June 16th - 2010

ON THE MARKETS: Canadian economy’s growth will slow

Almost halfway through the year and the recovery in the Canadian economy is strong, but to what extent is this recovery the real thing and to what extent is it sustainable at the current rate?

Almost halfway through the year and the recovery in the Canadian economy is strong, but to what extent is this recovery the real thing and to what extent is it sustainable at the current rate?

Benjamin Tal, Senior Economist, CIBC World Markets, will tell you it isn’t. Tal told delegates at the Land and Development Conference in Toronto in April that this recovery is fuelled by government spending, and it cannot continue to grow at five per cent GDP for the balance of 2010 and into 2011.

Looking at the housing market, Tal predicts that the accelerated buying activity of early 2010 will cool in the latter half of 2010 and into 2011. Housing prices in Canada are “overshooting”, but not by much, he said, and only by about five or six per cent in Ontario.

“It is possible that housing prices in Ontario will fall by five or six per cent, but I think that the story is that it will stagnate over the next three to four years. I think we will have a situation where we should allow the fundamentals to catch up with prices. I think that is the most likely scenario.”

The current improvement in the Canadian economy is the strongest ever for the first two quarters of a recovery. The only slow growth is trade, which is connected to the US market.

To get perspective on the Canadian economy, we should look at what is going on in the US economy and that, Tal said, means looking at the US housing market.

Existing home sales in the US are experiencing a “nice improvement” almost back to 2007 levels, mostly due to one factor, he said, the first time homebuyer tax credit, and it ended April 30th. Existing home sales will decline now that the tax credit has ended, Tal predicts.

Fifteen million households are in a negative equity position meaning the mortgage is larger than the value of the house: 10 million are in a negative equity position of more than 20 per cent. With that much loss, some homebuyers choose not to pay the mortgage, because they believe the home prices won’t bounce back in their lifetime, says Tal.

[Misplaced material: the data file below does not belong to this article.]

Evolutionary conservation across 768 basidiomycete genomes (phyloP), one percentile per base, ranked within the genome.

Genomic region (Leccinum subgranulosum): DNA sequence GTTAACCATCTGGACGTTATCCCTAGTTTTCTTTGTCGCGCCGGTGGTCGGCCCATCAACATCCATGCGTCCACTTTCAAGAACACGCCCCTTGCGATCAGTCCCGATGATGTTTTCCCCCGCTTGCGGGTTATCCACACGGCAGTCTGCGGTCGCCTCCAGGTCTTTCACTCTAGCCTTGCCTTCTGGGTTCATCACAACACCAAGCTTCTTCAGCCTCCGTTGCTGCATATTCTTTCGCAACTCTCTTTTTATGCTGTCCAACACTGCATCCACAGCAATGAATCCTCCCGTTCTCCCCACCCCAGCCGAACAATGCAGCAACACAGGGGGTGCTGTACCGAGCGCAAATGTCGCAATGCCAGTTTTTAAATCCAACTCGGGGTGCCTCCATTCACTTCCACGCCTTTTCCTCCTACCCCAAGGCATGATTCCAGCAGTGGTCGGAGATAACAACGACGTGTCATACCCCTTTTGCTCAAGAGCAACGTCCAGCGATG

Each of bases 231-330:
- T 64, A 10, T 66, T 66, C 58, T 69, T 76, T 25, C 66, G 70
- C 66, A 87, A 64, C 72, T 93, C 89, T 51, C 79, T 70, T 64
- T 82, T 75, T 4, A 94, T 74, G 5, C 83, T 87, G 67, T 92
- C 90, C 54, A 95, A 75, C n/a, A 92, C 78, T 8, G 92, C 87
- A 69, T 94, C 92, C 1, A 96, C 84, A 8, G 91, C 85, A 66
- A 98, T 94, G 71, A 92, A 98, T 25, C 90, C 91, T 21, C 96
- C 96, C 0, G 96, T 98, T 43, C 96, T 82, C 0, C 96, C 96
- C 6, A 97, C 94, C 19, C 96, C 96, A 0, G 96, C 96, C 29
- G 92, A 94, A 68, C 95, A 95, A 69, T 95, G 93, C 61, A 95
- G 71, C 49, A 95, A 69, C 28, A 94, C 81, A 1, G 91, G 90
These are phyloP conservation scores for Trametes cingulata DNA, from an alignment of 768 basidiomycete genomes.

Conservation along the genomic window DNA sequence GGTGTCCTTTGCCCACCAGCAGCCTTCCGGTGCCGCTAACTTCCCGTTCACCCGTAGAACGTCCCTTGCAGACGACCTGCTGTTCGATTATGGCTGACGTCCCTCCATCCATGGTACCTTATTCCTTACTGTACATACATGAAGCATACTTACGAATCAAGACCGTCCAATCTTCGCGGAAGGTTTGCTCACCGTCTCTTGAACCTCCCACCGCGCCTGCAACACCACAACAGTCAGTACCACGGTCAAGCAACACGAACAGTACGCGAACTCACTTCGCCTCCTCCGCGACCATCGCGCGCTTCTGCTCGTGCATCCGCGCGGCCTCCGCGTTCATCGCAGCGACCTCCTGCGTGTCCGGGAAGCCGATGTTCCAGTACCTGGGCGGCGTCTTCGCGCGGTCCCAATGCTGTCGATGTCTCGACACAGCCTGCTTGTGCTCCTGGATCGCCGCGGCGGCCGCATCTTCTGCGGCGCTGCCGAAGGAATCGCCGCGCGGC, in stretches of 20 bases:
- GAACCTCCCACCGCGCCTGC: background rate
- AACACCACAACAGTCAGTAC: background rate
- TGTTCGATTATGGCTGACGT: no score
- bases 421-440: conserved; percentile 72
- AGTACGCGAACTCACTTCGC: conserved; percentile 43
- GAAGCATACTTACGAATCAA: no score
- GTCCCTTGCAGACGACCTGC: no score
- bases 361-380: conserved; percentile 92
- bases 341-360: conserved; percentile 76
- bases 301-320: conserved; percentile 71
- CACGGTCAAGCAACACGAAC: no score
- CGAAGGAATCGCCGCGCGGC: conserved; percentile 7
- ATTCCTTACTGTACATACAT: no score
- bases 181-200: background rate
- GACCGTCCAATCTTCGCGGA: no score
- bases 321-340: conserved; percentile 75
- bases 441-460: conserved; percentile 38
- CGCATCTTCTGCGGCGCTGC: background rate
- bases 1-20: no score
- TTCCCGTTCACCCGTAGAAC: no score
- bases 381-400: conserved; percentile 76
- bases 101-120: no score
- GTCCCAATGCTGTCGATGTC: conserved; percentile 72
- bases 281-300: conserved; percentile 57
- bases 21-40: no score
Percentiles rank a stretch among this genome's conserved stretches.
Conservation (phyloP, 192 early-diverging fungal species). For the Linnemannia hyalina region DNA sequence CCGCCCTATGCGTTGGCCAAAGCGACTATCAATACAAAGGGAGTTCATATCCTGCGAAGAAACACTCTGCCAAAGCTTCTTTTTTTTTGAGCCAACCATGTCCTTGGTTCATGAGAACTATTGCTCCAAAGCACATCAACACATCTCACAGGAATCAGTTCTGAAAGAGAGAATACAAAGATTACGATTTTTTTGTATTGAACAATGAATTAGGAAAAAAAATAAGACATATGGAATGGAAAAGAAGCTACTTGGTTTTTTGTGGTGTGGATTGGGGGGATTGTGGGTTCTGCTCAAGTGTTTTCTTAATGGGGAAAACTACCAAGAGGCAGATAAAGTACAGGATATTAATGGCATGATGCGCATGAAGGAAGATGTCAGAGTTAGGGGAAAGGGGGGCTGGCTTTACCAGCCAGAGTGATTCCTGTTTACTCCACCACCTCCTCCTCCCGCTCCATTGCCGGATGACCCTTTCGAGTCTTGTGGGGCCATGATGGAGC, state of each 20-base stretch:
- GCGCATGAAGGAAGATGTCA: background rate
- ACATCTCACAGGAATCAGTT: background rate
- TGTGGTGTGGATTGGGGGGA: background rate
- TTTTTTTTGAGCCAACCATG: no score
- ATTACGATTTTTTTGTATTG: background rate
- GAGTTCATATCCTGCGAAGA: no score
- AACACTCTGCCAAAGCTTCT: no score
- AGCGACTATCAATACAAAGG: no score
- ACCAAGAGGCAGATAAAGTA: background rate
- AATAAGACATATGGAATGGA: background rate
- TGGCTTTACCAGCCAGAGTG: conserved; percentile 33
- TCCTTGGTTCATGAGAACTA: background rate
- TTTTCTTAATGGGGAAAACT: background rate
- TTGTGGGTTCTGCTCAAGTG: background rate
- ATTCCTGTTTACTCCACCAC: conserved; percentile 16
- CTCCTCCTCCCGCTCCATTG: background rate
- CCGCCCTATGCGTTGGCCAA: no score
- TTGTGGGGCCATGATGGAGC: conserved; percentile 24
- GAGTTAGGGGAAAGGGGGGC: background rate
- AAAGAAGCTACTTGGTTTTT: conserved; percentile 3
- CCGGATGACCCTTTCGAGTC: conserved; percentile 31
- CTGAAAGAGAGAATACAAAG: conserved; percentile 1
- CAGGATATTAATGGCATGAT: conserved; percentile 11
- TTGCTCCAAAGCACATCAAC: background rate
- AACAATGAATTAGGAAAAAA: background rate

“We call it strategic defaults. You can finance it but you choose not to.” Strategic defaults are rising. According to Tal, almost one out of four of all defaults in the US are strategic defaults. In Canada roughly about three per cent of the market is vulnerable to default, compared to 22 per cent in the US, Tal said.

Inventory is also a concern because there are millions of units sitting unoccupied. Prices are not falling because the banks are sitting on this inventory, keeping it out of the housing market to prevent the market from softening.

The picture may look bleak, but Tal said: “I’m not saying the market will collapse… but this picture is totally inconsistent with an improving housing market. If we are lucky, the housing market will stagnate.

“It’s not about to recover anytime soon…. If you are in the market for property in Florida, take your time. There is no rush.”

Other factors
Another important factor affecting the state of the US economy is the labour market. It is still a long way to full employment, because companies not only laid off employees but also asked the people they kept to work fewer hours.

The first wave of improvement will be to ask people to work full hours again, not creating new jobs. The probability of finding a job in the US if you are unemployed is currently 20 per cent. Usually it is about 40 to 50 per cent. “The labour market is not strong by any stretch of the imagination,” said Tal.

If you look closer, the manufacturing sector is booming. It has a seven per cent increase, which is the strongest in more than 20 years. But employment in the manufacturing sector is declining, because all of the improvement in the manufacturing sector is in capital intensive industries. American corporations are taking advantage of this crisis to improve their productivity by investing in capital intensive industries such as chemicals, primary metals, textiles, and apparel.

“I am extremely optimistic about the mid term prospects of the American economy because what I’m seeing now is a renaissance in the US manufacturing sector. They are doing the right thing by improving productivity.”

All of the improvement in the manufacturing industry in Canada is in labour intensive industries, said Tal. “So yes, we are winning the job game of today, but we are losing the productivity game of tomorrow. That’s why I think that a year or two years from now, the US economy will emerge as the winner here.”

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